The second section of micromass culture was again bisected, then transferred to a 1.5 ml DNA LoBind tube (Eppendorf) containing 200 µl of DMEM media supplemented with 5% FBS. To generate a single-cell suspension, each sample was then subjected to 1% collagenase, type 2 (Worthington Biochemical, New Jersey) digestion for 2 hr at 37 °C rocking, mixing every 30 min. Following digestion, the suspension was vortexed, then subsequently centrifuged at 500 × g at 4 °C for 5 min. Pellets were resuspended in 200 µL 5% FBS/DMEM for cell counting. All cell counting methods were performed using trypan blue and a hemocytometer and subsequent ATAC-seq steps were performed on those samples that had cell death rates well below 10%. Next, cells were re-suspended in concentrations of 50,000 cells in 1 x PBS. Cell samples were then subjected to the ATAC-seq protocol as described previously (Buenrostro et al., 2015; Buenrostro et al., 2013), modifying the protocol by using 2 μl of transposase per reaction.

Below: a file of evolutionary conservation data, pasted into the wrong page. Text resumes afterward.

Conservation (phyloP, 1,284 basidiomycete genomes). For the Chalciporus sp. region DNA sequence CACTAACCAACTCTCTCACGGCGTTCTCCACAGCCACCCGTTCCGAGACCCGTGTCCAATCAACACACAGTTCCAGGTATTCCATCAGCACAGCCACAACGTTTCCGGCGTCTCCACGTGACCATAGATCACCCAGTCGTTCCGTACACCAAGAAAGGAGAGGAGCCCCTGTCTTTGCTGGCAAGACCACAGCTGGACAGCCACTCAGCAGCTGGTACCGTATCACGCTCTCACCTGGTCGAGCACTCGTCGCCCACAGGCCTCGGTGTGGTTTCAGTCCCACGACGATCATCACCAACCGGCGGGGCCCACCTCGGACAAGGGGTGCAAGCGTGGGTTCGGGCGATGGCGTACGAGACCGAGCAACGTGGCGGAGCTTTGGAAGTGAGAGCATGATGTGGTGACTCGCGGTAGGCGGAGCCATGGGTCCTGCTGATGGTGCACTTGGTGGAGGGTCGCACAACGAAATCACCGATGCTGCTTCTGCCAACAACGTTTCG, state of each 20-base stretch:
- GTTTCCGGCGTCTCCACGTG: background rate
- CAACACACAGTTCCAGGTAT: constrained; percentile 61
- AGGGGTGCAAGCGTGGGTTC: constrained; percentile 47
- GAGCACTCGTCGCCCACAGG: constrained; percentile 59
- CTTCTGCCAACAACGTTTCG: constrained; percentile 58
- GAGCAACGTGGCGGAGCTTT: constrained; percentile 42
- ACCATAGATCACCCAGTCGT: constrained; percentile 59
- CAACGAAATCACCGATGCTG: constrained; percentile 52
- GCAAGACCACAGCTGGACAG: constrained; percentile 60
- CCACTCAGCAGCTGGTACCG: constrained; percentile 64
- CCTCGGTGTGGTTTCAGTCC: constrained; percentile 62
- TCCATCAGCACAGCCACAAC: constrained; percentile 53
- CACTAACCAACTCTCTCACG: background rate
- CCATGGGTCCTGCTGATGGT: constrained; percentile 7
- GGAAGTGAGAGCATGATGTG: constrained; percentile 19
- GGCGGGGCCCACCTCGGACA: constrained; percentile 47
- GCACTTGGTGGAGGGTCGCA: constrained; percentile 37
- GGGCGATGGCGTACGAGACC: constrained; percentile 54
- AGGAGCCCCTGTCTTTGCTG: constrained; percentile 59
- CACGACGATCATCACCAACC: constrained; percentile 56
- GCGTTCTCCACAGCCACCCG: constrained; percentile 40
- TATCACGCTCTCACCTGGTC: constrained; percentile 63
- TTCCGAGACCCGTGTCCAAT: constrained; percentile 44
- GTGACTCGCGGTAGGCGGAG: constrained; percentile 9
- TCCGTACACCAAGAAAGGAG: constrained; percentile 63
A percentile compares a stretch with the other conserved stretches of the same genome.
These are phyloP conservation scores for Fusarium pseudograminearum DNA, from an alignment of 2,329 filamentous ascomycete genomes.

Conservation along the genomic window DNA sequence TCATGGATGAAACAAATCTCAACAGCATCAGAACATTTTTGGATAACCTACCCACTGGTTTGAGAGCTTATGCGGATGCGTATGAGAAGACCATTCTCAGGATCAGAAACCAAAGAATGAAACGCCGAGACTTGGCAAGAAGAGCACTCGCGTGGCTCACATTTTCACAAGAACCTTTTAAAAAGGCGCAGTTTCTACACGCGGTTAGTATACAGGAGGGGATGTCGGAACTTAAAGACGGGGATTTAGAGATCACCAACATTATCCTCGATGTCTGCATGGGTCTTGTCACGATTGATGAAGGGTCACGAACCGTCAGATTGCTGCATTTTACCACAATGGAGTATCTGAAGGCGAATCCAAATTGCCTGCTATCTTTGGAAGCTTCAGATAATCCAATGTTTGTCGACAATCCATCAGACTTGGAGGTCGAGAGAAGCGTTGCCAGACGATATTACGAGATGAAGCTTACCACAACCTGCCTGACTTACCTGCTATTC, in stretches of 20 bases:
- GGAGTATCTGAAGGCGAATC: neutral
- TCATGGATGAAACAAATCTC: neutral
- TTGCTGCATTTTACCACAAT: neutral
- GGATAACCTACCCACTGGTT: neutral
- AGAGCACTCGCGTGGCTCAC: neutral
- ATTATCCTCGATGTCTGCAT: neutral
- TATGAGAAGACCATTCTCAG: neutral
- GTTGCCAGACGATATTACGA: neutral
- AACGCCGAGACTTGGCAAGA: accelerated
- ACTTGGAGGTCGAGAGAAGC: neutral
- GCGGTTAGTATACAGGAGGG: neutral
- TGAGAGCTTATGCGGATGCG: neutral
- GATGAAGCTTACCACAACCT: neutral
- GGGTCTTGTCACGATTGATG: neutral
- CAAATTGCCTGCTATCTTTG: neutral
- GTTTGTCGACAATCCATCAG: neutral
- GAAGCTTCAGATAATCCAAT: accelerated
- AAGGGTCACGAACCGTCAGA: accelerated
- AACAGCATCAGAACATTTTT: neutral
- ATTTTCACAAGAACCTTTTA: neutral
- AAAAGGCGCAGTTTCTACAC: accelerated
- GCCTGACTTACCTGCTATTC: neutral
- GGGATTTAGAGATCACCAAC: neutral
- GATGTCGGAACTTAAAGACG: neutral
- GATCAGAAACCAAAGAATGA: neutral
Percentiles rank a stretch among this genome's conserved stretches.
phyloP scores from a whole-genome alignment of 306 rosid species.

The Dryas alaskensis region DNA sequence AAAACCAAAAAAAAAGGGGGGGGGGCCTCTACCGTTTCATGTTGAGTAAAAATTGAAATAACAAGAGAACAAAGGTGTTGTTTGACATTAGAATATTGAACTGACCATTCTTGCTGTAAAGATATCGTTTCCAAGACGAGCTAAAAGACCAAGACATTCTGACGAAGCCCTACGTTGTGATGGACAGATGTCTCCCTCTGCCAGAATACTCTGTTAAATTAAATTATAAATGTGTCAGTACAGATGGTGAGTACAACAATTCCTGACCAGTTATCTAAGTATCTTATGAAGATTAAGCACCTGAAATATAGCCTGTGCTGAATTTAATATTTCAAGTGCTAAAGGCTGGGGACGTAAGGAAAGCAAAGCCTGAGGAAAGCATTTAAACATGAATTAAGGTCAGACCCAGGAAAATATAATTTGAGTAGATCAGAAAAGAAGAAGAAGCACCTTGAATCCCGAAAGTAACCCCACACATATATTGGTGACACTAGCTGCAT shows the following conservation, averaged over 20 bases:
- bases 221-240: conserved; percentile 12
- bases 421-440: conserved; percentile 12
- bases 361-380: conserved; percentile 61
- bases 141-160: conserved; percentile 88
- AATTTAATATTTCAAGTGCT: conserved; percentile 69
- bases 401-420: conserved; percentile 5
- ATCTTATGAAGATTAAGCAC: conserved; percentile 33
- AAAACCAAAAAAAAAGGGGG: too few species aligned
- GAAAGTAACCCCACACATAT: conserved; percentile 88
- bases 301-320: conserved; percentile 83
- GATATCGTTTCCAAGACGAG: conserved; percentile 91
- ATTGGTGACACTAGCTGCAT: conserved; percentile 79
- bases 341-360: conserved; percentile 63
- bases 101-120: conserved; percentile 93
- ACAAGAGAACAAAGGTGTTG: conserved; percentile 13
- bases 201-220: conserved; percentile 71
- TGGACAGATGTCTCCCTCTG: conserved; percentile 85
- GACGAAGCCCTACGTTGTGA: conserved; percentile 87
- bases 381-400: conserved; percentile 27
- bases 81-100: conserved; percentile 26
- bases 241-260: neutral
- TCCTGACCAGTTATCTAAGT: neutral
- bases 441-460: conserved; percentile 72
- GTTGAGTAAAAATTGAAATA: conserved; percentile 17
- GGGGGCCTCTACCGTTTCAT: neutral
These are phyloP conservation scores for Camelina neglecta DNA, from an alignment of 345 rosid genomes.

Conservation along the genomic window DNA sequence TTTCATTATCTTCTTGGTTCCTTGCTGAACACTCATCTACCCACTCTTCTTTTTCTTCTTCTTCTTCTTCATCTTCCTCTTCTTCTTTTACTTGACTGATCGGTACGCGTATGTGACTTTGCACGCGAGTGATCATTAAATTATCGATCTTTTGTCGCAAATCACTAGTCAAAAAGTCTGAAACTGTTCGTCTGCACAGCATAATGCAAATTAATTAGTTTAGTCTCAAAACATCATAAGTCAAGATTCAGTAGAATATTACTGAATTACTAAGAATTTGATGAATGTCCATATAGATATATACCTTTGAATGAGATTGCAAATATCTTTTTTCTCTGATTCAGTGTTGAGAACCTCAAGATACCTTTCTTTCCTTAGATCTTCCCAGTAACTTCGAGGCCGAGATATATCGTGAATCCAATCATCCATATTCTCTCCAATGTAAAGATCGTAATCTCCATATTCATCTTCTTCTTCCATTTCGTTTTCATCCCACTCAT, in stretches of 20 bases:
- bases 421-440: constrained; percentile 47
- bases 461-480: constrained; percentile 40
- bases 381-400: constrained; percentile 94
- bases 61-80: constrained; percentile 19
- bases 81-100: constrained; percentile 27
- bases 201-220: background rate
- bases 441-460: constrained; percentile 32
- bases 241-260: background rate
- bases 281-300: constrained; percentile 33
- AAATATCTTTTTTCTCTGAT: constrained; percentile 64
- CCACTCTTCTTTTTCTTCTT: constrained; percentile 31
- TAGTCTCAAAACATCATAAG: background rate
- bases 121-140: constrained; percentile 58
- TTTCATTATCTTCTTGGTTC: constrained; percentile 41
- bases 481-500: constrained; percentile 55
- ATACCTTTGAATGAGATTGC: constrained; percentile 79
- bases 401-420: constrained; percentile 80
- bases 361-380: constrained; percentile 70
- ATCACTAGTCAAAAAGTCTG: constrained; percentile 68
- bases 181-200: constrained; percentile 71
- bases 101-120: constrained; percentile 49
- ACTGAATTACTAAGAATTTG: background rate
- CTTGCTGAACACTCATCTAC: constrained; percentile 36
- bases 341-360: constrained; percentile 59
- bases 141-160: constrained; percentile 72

The transposase reaction product was then purified using the DNA Clean & Concentrator Kits (Zymo Research) following manufacturer’s protocols, eluted in 10 μl of warmed ddH20, and stored at −20 °C. All samples were next subjected to PCR amplification and barcoding following Buenrostro et al., 2015; Buenrostro et al., 2013. Ten microliters of transposed DNA were then placed in a reaction containing NEBNext High-Fidelity PCR Master Mix, ddH20, and barcoding primers. Following PCR amplification, samples were subjected to double-sided size selection using the Magbind RXN Pure Plus beads (OMEGA) following manufacturer’s instructions. The samples were eluted in 20 μl of TE buffer, nano-dropped, and the fragment size distribution was analyzed by the 2100 Bioanalyzer instrument (Agilent Technologies). Prior to sequencing, library concentrations were determined using the KAPA Library Quantification Complete Kit (KK4824). Samples were then sent out to the Harvard University Bauer Core Facility for sequencing on a single lane of an Illumina NextSeq 500. Quality control statistics and primer information are presented in Supplementary file 3a.

Quantitative RT-PCR